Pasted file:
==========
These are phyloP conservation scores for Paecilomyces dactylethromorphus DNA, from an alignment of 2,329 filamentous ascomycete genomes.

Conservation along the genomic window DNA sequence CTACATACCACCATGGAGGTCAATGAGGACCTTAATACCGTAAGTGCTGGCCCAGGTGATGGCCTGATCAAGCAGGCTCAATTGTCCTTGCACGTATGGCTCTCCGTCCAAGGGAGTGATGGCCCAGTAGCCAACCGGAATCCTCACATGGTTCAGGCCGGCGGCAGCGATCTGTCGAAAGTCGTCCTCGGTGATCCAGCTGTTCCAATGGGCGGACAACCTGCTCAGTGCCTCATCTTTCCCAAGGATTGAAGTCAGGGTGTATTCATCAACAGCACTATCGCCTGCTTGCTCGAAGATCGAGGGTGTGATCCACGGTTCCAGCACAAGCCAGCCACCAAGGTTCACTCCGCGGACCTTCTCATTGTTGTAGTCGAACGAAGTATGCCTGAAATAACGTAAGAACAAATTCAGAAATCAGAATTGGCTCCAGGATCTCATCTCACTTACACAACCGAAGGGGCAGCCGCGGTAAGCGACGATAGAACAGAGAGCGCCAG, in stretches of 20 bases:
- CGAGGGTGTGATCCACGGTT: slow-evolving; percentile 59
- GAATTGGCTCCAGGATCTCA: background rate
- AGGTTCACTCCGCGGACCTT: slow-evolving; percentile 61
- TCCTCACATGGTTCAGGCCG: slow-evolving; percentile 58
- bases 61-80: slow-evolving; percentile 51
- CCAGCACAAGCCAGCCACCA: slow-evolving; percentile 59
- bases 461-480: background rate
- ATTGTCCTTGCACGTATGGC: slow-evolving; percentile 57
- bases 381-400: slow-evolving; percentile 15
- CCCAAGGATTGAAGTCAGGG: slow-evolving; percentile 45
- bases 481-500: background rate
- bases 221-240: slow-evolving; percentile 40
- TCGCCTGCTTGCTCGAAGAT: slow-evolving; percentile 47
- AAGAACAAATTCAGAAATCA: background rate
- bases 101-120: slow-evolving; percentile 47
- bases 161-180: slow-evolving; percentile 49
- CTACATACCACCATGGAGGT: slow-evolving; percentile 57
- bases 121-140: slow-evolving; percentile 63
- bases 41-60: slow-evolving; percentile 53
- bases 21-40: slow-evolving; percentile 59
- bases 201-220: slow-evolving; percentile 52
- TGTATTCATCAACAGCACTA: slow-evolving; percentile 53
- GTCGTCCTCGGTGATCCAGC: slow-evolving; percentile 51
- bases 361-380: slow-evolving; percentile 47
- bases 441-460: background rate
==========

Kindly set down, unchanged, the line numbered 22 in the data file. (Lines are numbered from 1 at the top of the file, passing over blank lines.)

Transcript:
- bases 21-40: slow-evolving; percentile 59